Reading about Kenya

With banquets of game and fowl and fish,
Strange fruits, and many an unknown dish.

About Malindi
The Lusiads VI.2
(Luis Vaz de Camoes)

It is hard to find books which would be useful background for a trip to Kenya. There are many books by travelers, usually western travelers. There are books by famous Kenyan authors, which are not about travel. The travel books, sometimes by intention, sometimes through unexamined cultural assumptions, tend to view Africa as exotic. I’d read (who hasn’t) Hemingway’s stories about East Africa, grown up with Tarzan and stories of lost civilizations, read about Idi Amin when I first started reading newspapers. And then, much later, I read Binyavanga Wainaina‘s short savage piece in Granta called How to Write About Africa. It is a very strong reaction to western writing about Africa. I would strongly recommend that you click through that link and read that piece, it is not much longer than this post.

At the head of my current reading list of books by Kenyan authors is Dust by Yvonne Adhiambo Owuor. This is likely to be the only novel I finish before my trip, but there are a few which I would like to read. A Grain of Wheat by Ngugi Wa Thiong’o is a Kenyan classic, and I think that’s the one I want to read next. The Promised Land by Grace Ogot, with its questions about women’s role in African life, is another of the founding classics of Kenyan writing. Years ago The Family had picked up Purple Hibiscus by Chimamanda Ngozi Adichie, and it had settled, unfinished, into a pile of good intentions. I think this trip will make me start on it again. Kenya has a vibrant literary scene, with many authors writing in English, so I guess I will keep meeting new and old writings.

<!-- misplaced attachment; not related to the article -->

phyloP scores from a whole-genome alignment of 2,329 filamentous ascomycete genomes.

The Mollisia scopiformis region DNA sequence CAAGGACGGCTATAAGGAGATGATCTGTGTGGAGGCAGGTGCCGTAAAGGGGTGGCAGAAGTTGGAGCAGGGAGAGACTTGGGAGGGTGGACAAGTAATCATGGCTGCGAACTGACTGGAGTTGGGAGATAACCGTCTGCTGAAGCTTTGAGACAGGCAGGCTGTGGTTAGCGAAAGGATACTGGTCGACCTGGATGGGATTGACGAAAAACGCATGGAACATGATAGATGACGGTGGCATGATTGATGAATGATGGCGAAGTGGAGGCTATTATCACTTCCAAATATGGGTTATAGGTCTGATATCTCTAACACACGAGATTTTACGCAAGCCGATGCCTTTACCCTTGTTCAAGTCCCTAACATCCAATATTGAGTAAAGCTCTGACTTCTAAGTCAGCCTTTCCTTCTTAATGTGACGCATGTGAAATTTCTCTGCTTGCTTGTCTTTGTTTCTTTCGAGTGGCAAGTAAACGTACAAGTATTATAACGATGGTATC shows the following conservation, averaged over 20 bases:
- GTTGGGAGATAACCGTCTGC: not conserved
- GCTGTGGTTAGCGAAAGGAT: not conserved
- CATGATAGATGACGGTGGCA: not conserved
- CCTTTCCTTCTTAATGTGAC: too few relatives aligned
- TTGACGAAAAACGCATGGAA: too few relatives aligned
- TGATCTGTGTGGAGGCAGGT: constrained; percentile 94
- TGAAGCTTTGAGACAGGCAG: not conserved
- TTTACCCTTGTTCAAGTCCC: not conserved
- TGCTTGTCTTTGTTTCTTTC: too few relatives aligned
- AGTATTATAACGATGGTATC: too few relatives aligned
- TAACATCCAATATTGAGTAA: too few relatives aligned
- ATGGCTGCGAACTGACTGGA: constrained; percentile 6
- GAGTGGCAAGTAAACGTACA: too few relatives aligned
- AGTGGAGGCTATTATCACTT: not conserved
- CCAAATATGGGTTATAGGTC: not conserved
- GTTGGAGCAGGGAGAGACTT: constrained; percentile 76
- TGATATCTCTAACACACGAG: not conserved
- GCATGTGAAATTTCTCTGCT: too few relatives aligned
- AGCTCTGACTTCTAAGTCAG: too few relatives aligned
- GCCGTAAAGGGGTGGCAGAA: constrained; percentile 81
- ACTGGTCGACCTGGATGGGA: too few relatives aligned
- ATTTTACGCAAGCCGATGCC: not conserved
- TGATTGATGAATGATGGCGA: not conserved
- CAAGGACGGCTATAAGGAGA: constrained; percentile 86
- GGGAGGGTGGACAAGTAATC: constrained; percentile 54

Some Arabic words were mingled
With the language they were speaking;
They covered their heads with turbans
Of fine cotton-weave fabric

About Swahili
The Lusiads V.76
(Luis Vaz de Camoes)

Soon after The Family and I shelved our collection of books together, I picked up a book from what used to be her collection called The Tree where Man was Born. This was written by Peter Matthiesen, one of the founders of The Paris Review. I flipped through this book again in preparation for our journey. The book Safari Ants, Baggy Pants and Elephants, by Susie Kelly, is now on my Kindle, in company with West with the Night by Beryl Markham (hugely praised by Hemingway) and North of South by Shiva Naipaul. Beryl Markham’s book reads like a meeting between Saint Exupery and Hemingway. Susan Kelly is a new travel writer for me. Shiva Naipual, who died at age forty, is now known mainly as the younger brother of the Nobel prizewinning V.S. Naipaul. His book promises a different perspective, since it is the only one about East Africa which is written neither by a native African, nor by an European or European settler. That’s quite a long reading list for a short trip.